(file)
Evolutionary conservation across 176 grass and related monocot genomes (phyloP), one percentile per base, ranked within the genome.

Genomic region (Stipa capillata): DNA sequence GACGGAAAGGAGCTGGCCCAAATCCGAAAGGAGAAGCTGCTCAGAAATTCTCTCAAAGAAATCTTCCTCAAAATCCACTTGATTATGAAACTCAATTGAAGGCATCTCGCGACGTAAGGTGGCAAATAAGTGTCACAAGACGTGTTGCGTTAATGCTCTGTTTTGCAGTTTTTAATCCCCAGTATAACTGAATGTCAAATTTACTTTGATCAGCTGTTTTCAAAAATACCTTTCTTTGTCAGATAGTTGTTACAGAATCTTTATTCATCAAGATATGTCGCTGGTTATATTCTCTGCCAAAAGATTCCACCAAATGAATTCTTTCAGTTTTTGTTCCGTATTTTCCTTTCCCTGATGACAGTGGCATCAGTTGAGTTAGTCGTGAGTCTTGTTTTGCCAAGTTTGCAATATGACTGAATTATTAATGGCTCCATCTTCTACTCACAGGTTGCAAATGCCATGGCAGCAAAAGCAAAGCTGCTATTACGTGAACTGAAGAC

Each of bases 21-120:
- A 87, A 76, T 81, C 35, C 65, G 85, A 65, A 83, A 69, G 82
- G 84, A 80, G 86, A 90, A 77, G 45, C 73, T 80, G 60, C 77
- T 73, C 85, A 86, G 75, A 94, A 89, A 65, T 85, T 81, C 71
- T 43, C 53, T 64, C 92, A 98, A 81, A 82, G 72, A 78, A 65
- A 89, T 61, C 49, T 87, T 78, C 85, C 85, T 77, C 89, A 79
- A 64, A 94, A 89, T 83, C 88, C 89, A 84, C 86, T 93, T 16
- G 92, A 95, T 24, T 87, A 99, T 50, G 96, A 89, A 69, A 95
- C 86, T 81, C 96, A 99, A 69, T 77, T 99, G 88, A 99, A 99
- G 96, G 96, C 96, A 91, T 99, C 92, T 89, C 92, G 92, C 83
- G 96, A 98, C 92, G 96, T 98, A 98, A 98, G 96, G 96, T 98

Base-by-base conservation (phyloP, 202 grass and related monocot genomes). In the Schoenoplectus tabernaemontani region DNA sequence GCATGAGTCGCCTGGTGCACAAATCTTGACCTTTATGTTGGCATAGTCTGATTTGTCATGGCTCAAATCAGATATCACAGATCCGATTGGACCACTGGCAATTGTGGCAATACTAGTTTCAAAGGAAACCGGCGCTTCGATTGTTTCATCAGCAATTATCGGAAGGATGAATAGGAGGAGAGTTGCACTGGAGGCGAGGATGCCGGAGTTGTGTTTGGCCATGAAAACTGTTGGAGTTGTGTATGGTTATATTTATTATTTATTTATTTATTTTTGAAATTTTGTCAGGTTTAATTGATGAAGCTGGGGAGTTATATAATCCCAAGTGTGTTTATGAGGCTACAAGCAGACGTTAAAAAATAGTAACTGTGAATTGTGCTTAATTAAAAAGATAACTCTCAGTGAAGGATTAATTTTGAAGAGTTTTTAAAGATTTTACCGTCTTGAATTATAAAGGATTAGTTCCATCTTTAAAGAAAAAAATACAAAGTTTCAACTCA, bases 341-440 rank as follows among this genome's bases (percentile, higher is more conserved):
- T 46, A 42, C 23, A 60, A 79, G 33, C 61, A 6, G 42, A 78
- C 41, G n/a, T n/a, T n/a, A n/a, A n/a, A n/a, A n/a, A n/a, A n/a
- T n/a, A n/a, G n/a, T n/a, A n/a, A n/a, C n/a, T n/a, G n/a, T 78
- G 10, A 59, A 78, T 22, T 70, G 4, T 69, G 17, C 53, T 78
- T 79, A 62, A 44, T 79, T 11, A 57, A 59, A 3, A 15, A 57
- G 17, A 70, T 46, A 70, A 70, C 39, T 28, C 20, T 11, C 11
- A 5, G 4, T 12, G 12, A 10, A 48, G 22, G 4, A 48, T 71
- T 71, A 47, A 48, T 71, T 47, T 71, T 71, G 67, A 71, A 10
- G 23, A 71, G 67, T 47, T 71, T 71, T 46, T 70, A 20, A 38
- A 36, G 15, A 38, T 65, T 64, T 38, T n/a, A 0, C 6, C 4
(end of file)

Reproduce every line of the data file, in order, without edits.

Evolutionary conservation across 176 grass and related monocot genomes (phyloP), one percentile per base, ranked within the genome.

Genomic region (Stipa capillata): DNA sequence GACGGAAAGGAGCTGGCCCAAATCCGAAAGGAGAAGCTGCTCAGAAATTCTCTCAAAGAAATCTTCCTCAAAATCCACTTGATTATGAAACTCAATTGAAGGCATCTCGCGACGTAAGGTGGCAAATAAGTGTCACAAGACGTGTTGCGTTAATGCTCTGTTTTGCAGTTTTTAATCCCCAGTATAACTGAATGTCAAATTTACTTTGATCAGCTGTTTTCAAAAATACCTTTCTTTGTCAGATAGTTGTTACAGAATCTTTATTCATCAAGATATGTCGCTGGTTATATTCTCTGCCAAAAGATTCCACCAAATGAATTCTTTCAGTTTTTGTTCCGTATTTTCCTTTCCCTGATGACAGTGGCATCAGTTGAGTTAGTCGTGAGTCTTGTTTTGCCAAGTTTGCAATATGACTGAATTATTAATGGCTCCATCTTCTACTCACAGGTTGCAAATGCCATGGCAGCAAAAGCAAAGCTGCTATTACGTGAACTGAAGAC

Each of bases 21-120:
- A 87, A 76, T 81, C 35, C 65, G 85, A 65, A 83, A 69, G 82
- G 84, A 80, G 86, A 90, A 77, G 45, C 73, T 80, G 60, C 77
- T 73, C 85, A 86, G 75, A 94, A 89, A 65, T 85, T 81, C 71
- T 43, C 53, T 64, C 92, A 98, A 81, A 82, G 72, A 78, A 65
- A 89, T 61, C 49, T 87, T 78, C 85, C 85, T 77, C 89, A 79
- A 64, A 94, A 89, T 83, C 88, C 89, A 84, C 86, T 93, T 16
- G 92, A 95, T 24, T 87, A 99, T 50, G 96, A 89, A 69, A 95
- C 86, T 81, C 96, A 99, A 69, T 77, T 99, G 88, A 99, A 99
- G 96, G 96, C 96, A 91, T 99, C 92, T 89, C 92, G 92, C 83
- G 96, A 98, C 92, G 96, T 98, A 98, A 98, G 96, G 96, T 98

Base-by-base conservation (phyloP, 202 grass and related monocot genomes). In the Schoenoplectus tabernaemontani region DNA sequence GCATGAGTCGCCTGGTGCACAAATCTTGACCTTTATGTTGGCATAGTCTGATTTGTCATGGCTCAAATCAGATATCACAGATCCGATTGGACCACTGGCAATTGTGGCAATACTAGTTTCAAAGGAAACCGGCGCTTCGATTGTTTCATCAGCAATTATCGGAAGGATGAATAGGAGGAGAGTTGCACTGGAGGCGAGGATGCCGGAGTTGTGTTTGGCCATGAAAACTGTTGGAGTTGTGTATGGTTATATTTATTATTTATTTATTTATTTTTGAAATTTTGTCAGGTTTAATTGATGAAGCTGGGGAGTTATATAATCCCAAGTGTGTTTATGAGGCTACAAGCAGACGTTAAAAAATAGTAACTGTGAATTGTGCTTAATTAAAAAGATAACTCTCAGTGAAGGATTAATTTTGAAGAGTTTTTAAAGATTTTACCGTCTTGAATTATAAAGGATTAGTTCCATCTTTAAAGAAAAAAATACAAAGTTTCAACTCA, bases 341-440 rank as follows among this genome's bases (percentile, higher is more conserved):
- T 46, A 42, C 23, A 60, A 79, G 33, C 61, A 6, G 42, A 78
- C 41, G n/a, T n/a, T n/a, A n/a, A n/a, A n/a, A n/a, A n/a, A n/a
- T n/a, A n/a, G n/a, T n/a, A n/a, A n/a, C n/a, T n/a, G n/a, T 78
- G 10, A 59, A 78, T 22, T 70, G 4, T 69, G 17, C 53, T 78
- T 79, A 62, A 44, T 79, T 11, A 57, A 59, A 3, A 15, A 57
- G 17, A 70, T 46, A 70, A 70, C 39, T 28, C 20, T 11, C 11
- A 5, G 4, T 12, G 12, A 10, A 48, G 22, G 4, A 48, T 71
- T 71, A 47, A 48, T 71, T 47, T 71, T 71, G 67, A 71, A 10
- G 23, A 71, G 67, T 47, T 71, T 71, T 46, T 70, A 20, A 38
- A 36, G 15, A 38, T 65, T 64, T 38, T n/a, A 0, C 6, C 4